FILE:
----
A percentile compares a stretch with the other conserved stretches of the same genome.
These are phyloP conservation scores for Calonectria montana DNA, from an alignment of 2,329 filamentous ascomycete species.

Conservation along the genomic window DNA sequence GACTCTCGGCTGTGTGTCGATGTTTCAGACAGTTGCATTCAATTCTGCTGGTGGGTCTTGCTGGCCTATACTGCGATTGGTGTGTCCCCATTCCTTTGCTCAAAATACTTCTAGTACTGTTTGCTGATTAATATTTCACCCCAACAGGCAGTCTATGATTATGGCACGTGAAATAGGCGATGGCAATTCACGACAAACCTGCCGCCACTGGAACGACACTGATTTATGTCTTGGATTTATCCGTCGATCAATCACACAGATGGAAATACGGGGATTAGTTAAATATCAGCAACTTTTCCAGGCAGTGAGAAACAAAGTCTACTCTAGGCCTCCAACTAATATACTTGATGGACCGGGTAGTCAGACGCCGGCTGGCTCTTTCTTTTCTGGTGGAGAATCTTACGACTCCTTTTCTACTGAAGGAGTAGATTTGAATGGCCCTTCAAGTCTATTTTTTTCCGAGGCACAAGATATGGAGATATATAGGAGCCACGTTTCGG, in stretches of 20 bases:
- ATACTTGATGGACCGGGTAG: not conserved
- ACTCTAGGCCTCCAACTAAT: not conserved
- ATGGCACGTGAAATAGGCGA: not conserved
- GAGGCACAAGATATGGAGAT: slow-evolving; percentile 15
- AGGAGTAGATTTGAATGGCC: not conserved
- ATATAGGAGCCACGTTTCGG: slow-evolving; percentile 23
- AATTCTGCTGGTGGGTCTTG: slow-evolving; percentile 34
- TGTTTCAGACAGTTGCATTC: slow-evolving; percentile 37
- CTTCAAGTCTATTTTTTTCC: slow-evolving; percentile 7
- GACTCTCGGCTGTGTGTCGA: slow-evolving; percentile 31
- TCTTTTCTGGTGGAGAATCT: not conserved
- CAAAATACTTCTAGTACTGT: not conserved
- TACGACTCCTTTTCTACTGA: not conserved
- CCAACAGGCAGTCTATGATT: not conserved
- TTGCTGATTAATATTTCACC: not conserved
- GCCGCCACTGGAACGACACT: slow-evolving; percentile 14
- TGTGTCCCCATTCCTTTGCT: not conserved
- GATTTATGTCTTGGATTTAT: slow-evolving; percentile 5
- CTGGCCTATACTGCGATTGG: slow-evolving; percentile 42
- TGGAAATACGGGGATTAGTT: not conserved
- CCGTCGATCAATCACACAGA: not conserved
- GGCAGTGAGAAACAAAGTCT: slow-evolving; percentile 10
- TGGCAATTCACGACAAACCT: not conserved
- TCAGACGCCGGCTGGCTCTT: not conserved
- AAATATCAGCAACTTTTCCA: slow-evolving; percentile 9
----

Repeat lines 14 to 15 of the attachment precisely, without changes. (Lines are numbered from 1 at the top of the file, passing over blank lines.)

- TCTTTTCTGGTGGAGAATCT: not conserved
- CAAAATACTTCTAGTACTGT: not conserved